By now we are intimately familiar with the road Volkswagen has gone down over the past year which has them at the center of an emissions cheating scandal in their diesel powered vehicles. While we know the numbers with 685,000 vehicles affected, of which 600,000 were of the 2.0-liter variety and the remainder the 3.0-liter engines. We also know Volkswagen already has to pay at least $15 billion to settle this case and all TDI owners will be able to either have their vehicle repaired or bought back. What we don’t know is the origin of the device used and just how long it has been in use.
Looking back over the documentation and learning more about the defeat device that was used brings us all the way back to 1999, seven years before Volkswagen ever attempted to include this device in their vehicles. At this point Audi was working to find a way to reduce the harsh noise a diesel engine has when idling. If you’ve ever sat at a stop light with the windows open of a diesel powered truck you know exactly the noise I’m referring to and it just wasn’t going to be acceptable in the Audi luxury vehicles.
In order to reduce the noise during idle Audi developed an item called Pilot Injection which added more fuel to the engine and caused the engine to be much quieter. Now that Audi had a quieter engine when idling a new problem emerged. This injection of fuel caused the vehicle to have increase emissions during this time, which wasn’t acceptable. In order to combat this problem a device was developed to deceive the vehicle and only engage the emissions control system when the vehicle was being tested. While this device was called an Acoustic Function, it was always created to defeat emissions testing.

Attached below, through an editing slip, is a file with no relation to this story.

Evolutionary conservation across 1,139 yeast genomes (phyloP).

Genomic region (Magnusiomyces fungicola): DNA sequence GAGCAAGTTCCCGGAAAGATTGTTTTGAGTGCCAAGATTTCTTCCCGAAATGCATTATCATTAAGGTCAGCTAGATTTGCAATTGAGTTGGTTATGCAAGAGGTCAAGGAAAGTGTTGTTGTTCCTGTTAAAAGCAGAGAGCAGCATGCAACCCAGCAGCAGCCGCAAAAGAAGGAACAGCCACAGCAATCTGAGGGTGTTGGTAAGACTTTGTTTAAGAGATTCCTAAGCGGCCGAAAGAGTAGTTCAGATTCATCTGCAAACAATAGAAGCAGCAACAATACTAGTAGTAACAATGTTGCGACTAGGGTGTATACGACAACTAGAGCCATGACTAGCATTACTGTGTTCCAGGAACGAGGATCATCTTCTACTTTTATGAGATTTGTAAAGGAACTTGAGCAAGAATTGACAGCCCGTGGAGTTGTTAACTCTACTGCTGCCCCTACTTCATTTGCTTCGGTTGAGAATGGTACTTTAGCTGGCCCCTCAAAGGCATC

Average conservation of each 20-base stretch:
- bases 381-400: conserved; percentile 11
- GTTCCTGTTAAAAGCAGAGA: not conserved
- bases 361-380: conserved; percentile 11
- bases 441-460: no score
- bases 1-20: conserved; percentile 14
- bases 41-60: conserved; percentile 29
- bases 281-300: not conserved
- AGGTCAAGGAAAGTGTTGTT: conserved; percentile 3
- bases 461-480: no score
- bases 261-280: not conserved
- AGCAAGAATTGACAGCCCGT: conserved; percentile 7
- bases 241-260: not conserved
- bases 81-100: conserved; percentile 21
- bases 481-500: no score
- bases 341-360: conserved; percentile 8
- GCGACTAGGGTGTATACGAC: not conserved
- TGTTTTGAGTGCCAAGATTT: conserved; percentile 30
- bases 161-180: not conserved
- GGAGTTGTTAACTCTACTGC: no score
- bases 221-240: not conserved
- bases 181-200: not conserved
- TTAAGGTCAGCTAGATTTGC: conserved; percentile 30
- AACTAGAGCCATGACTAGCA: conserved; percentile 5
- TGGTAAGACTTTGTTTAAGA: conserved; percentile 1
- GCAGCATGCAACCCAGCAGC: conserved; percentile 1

The problem Volkswagen ran into was the need to have lower emissions on their diesel powered vehicles, especially for the US market. The tried a few other technologies such as a selective catalytic reduction system which would use liquid urea to reduce the emissions. This failed because they would need a urea tank and would have had to purchase the license for the technology from Mercedes-Benz, which certainly wouldn’t do for them to reach out to a competitor for what they needed to be able to reduce the emissions of their vehicles.
Another possible solution was to use a Lean Trap solution which would trap the emissions in a catalytic converter and run the engine in a fuel rich mode occasionally to break down the emissions and allow it to expel at appropriate levels. The problem with this system was the Soot Filters would prematurely fail because of the excessive buildup from this system. This left Volkswagen with one choice and that was to use the system that had been in place on the Audi 3.0-liter engine for the previous seven years that was meant to defeat the emissions control testing.
And as they say, the rest is history. We now have stricter emissions testing and Volkswagen has taken it on the chin in a big way all because Audi developed an item that would defeat emissions testing because they wanted their 3.0-liter V6 diesel engines to be quieter at idle than any other diesel had been before it. Damn those pesky emissions tests.